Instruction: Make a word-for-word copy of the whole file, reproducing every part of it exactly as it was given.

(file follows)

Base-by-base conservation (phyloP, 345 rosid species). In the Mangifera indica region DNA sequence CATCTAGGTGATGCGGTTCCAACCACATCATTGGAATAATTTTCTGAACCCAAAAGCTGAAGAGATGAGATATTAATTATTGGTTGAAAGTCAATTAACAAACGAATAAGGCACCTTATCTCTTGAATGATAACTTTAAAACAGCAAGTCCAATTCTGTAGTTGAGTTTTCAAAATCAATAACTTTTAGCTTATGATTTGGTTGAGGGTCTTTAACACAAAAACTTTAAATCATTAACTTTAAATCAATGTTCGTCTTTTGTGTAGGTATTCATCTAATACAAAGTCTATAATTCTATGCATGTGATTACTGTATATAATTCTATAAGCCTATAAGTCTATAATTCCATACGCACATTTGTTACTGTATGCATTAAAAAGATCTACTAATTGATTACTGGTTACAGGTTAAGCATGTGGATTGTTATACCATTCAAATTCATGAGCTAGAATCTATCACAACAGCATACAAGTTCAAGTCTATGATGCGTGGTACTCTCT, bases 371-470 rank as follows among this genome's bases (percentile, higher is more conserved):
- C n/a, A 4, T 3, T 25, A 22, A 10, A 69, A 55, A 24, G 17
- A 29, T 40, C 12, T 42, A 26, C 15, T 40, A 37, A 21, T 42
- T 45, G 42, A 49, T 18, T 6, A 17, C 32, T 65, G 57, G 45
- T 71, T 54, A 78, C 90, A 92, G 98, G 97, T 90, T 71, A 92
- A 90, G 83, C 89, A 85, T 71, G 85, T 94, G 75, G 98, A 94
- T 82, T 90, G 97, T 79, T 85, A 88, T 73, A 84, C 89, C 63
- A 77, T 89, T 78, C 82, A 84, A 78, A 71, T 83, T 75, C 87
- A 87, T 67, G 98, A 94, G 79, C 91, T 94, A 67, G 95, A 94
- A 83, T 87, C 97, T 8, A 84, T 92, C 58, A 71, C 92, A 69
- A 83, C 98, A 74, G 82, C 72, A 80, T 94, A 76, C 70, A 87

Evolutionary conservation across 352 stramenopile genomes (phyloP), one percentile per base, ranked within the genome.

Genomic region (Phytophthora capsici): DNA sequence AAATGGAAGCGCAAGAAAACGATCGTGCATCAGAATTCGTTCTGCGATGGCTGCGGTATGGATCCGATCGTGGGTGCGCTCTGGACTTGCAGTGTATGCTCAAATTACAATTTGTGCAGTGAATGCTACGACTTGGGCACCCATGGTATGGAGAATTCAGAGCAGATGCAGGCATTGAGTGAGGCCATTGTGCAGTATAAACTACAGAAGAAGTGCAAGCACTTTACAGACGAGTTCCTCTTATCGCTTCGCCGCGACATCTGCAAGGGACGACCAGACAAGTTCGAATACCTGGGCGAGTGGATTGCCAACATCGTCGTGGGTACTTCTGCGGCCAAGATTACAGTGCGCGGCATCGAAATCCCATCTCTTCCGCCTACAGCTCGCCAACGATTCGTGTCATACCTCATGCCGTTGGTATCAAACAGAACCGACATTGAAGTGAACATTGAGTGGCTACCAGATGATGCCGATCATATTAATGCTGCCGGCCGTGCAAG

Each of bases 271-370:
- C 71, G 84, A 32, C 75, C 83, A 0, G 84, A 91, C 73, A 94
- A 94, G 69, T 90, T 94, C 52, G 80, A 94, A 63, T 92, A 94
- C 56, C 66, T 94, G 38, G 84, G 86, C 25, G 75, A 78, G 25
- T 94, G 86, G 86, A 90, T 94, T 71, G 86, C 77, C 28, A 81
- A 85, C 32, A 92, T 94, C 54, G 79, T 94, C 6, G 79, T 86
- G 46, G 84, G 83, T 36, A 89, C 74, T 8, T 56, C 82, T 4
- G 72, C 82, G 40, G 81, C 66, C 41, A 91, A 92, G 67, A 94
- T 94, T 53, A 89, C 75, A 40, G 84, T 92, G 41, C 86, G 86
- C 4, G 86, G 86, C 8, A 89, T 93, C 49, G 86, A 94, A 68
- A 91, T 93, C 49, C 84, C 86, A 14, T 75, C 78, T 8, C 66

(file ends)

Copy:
Base-by-base conservation (phyloP, 345 rosid species). In the Mangifera indica region DNA sequence CATCTAGGTGATGCGGTTCCAACCACATCATTGGAATAATTTTCTGAACCCAAAAGCTGAAGAGATGAGATATTAATTATTGGTTGAAAGTCAATTAACAAACGAATAAGGCACCTTATCTCTTGAATGATAACTTTAAAACAGCAAGTCCAATTCTGTAGTTGAGTTTTCAAAATCAATAACTTTTAGCTTATGATTTGGTTGAGGGTCTTTAACACAAAAACTTTAAATCATTAACTTTAAATCAATGTTCGTCTTTTGTGTAGGTATTCATCTAATACAAAGTCTATAATTCTATGCATGTGATTACTGTATATAATTCTATAAGCCTATAAGTCTATAATTCCATACGCACATTTGTTACTGTATGCATTAAAAAGATCTACTAATTGATTACTGGTTACAGGTTAAGCATGTGGATTGTTATACCATTCAAATTCATGAGCTAGAATCTATCACAACAGCATACAAGTTCAAGTCTATGATGCGTGGTACTCTCT, bases 371-470 rank as follows among this genome's bases (percentile, higher is more conserved):
- C n/a, A 4, T 3, T 25, A 22, A 10, A 69, A 55, A 24, G 17
- A 29, T 40, C 12, T 42, A 26, C 15, T 40, A 37, A 21, T 42
- T 45, G 42, A 49, T 18, T 6, A 17, C 32, T 65, G 57, G 45
- T 71, T 54, A 78, C 90, A 92, G 98, G 97, T 90, T 71, A 92
- A 90, G 83, C 89, A 85, T 71, G 85, T 94, G 75, G 98, A 94
- T 82, T 90, G 97, T 79, T 85, A 88, T 73, A 84, C 89, C 63
- A 77, T 89, T 78, C 82, A 84, A 78, A 71, T 83, T 75, C 87
- A 87, T 67, G 98, A 94, G 79, C 91, T 94, A 67, G 95, A 94
- A 83, T 87, C 97, T 8, A 84, T 92, C 58, A 71, C 92, A 69
- A 83, C 98, A 74, G 82, C 72, A 80, T 94, A 76, C 70, A 87

Evolutionary conservation across 352 stramenopile genomes (phyloP), one percentile per base, ranked within the genome.

Genomic region (Phytophthora capsici): DNA sequence AAATGGAAGCGCAAGAAAACGATCGTGCATCAGAATTCGTTCTGCGATGGCTGCGGTATGGATCCGATCGTGGGTGCGCTCTGGACTTGCAGTGTATGCTCAAATTACAATTTGTGCAGTGAATGCTACGACTTGGGCACCCATGGTATGGAGAATTCAGAGCAGATGCAGGCATTGAGTGAGGCCATTGTGCAGTATAAACTACAGAAGAAGTGCAAGCACTTTACAGACGAGTTCCTCTTATCGCTTCGCCGCGACATCTGCAAGGGACGACCAGACAAGTTCGAATACCTGGGCGAGTGGATTGCCAACATCGTCGTGGGTACTTCTGCGGCCAAGATTACAGTGCGCGGCATCGAAATCCCATCTCTTCCGCCTACAGCTCGCCAACGATTCGTGTCATACCTCATGCCGTTGGTATCAAACAGAACCGACATTGAAGTGAACATTGAGTGGCTACCAGATGATGCCGATCATATTAATGCTGCCGGCCGTGCAAG

Each of bases 271-370:
- C 71, G 84, A 32, C 75, C 83, A 0, G 84, A 91, C 73, A 94
- A 94, G 69, T 90, T 94, C 52, G 80, A 94, A 63, T 92, A 94
- C 56, C 66, T 94, G 38, G 84, G 86, C 25, G 75, A 78, G 25
- T 94, G 86, G 86, A 90, T 94, T 71, G 86, C 77, C 28, A 81
- A 85, C 32, A 92, T 94, C 54, G 79, T 94, C 6, G 79, T 86
- G 46, G 84, G 83, T 36, A 89, C 74, T 8, T 56, C 82, T 4
- G 72, C 82, G 40, G 81, C 66, C 41, A 91, A 92, G 67, A 94
- T 94, T 53, A 89, C 75, A 40, G 84, T 92, G 41, C 86, G 86
- C 4, G 86, G 86, C 8, A 89, T 93, C 49, G 86, A 94, A 68
- A 91, T 93, C 49, C 84, C 86, A 14, T 75, C 78, T 8, C 66